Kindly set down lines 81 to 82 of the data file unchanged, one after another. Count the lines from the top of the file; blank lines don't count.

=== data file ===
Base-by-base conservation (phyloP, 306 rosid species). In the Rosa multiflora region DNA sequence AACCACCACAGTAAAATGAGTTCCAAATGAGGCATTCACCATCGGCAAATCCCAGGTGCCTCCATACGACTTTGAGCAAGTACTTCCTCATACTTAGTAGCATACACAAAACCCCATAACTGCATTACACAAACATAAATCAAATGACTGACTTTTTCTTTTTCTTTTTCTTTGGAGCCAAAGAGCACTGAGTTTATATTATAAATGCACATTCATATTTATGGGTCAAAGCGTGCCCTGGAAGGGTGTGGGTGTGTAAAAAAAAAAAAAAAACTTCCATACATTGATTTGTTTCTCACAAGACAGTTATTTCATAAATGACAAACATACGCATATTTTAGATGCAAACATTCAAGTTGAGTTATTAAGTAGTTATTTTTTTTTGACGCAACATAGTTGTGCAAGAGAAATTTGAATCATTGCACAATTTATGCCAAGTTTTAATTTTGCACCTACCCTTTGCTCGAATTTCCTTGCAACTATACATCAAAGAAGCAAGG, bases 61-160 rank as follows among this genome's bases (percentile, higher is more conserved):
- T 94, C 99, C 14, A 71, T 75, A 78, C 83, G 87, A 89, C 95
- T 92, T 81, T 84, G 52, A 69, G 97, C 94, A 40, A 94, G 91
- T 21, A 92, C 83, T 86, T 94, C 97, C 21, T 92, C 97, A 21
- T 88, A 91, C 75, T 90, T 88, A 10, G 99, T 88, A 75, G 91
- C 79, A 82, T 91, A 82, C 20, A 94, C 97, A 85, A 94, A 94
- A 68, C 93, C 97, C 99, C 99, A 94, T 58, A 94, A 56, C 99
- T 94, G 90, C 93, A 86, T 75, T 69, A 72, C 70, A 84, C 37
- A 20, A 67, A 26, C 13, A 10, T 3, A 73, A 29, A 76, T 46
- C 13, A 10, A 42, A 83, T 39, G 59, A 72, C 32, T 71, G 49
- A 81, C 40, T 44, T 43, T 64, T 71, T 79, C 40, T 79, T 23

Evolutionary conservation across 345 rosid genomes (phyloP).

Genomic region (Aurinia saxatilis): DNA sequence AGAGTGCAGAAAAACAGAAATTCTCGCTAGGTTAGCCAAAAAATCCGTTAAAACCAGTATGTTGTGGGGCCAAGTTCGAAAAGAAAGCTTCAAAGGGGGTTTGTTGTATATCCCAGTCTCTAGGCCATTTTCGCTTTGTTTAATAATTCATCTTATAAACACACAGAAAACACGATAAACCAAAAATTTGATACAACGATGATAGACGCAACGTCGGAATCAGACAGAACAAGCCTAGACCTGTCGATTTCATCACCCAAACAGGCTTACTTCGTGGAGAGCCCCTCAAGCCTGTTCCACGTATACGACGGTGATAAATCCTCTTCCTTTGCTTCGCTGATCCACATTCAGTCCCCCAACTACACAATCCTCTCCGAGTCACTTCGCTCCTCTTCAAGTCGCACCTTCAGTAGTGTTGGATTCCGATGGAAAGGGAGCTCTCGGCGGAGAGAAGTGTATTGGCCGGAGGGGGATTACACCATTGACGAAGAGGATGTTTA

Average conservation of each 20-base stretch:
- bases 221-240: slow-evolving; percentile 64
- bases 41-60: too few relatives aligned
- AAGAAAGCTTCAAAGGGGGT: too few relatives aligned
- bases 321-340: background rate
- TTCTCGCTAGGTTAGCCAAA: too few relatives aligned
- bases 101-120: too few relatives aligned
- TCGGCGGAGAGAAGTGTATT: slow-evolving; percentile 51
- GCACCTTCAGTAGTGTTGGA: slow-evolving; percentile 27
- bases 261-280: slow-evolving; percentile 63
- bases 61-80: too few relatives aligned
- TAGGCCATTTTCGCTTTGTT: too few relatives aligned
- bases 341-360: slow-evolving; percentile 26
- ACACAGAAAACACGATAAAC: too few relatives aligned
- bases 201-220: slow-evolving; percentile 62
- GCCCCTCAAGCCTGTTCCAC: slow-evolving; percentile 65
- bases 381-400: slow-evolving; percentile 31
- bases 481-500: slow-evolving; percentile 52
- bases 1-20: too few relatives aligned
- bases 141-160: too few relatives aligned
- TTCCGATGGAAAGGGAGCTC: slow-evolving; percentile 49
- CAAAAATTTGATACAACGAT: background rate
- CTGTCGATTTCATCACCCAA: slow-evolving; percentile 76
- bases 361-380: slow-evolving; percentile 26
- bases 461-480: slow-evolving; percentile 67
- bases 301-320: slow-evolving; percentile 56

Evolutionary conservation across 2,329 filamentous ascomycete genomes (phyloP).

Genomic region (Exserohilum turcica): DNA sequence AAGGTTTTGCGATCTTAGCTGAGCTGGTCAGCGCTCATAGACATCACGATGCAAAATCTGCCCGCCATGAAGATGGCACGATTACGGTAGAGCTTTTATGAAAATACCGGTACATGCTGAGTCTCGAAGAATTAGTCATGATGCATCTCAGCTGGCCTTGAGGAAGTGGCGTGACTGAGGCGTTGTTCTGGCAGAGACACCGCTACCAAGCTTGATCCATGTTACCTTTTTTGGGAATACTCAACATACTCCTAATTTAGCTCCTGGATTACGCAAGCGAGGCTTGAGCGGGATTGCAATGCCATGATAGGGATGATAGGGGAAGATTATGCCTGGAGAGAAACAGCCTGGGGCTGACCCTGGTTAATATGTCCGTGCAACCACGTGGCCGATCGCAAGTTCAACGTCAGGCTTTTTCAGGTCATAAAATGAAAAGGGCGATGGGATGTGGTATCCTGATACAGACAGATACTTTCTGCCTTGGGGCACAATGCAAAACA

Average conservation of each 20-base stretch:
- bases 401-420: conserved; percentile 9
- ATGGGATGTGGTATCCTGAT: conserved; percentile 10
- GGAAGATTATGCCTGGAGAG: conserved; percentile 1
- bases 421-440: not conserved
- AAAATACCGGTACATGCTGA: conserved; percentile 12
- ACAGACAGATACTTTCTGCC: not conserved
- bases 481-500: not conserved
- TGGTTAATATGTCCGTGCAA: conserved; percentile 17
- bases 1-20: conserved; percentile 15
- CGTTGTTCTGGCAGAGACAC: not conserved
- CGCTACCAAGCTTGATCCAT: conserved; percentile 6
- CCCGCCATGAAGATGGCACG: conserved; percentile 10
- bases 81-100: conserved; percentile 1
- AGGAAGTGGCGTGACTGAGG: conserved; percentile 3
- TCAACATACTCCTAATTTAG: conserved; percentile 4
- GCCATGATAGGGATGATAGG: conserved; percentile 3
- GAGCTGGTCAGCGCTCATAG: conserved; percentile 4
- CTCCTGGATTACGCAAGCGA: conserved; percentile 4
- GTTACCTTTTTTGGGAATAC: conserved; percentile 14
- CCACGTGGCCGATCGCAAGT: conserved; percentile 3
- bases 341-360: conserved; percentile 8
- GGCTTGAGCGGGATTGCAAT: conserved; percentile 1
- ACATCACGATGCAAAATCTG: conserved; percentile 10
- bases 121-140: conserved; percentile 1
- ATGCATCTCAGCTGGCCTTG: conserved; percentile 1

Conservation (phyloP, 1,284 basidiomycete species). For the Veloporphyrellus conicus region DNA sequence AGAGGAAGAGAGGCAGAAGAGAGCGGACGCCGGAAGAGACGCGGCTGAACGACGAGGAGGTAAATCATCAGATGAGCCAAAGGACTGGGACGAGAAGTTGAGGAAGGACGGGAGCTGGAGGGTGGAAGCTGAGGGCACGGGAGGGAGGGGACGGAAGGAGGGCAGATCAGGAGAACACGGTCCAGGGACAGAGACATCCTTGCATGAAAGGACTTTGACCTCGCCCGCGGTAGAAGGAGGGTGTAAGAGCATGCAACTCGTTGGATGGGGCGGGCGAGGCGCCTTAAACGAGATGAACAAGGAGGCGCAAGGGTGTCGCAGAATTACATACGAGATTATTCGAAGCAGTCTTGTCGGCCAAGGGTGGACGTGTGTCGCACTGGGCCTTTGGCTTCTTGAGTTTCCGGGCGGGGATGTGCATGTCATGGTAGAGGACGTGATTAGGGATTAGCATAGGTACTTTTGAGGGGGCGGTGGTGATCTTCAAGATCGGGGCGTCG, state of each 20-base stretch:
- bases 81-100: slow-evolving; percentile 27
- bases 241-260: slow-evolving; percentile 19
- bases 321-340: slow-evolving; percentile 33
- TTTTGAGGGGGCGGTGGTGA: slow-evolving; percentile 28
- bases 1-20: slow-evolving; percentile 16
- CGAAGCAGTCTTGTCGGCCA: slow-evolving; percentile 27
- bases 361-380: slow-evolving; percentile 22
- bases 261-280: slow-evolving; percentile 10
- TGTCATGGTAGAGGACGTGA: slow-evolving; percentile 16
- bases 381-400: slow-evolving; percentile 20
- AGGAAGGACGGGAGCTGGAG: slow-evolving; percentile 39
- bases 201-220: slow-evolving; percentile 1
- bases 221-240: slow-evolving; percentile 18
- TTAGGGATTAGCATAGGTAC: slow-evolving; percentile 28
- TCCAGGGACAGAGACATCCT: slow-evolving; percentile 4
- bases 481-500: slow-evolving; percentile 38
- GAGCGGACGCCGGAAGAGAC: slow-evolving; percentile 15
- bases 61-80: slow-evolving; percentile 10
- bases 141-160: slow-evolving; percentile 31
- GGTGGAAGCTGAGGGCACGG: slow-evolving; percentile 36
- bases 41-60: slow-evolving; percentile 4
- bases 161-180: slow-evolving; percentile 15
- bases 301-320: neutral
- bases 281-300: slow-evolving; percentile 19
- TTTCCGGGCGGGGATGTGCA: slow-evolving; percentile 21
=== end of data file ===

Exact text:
- bases 221-240: slow-evolving; percentile 18
- TTAGGGATTAGCATAGGTAC: slow-evolving; percentile 28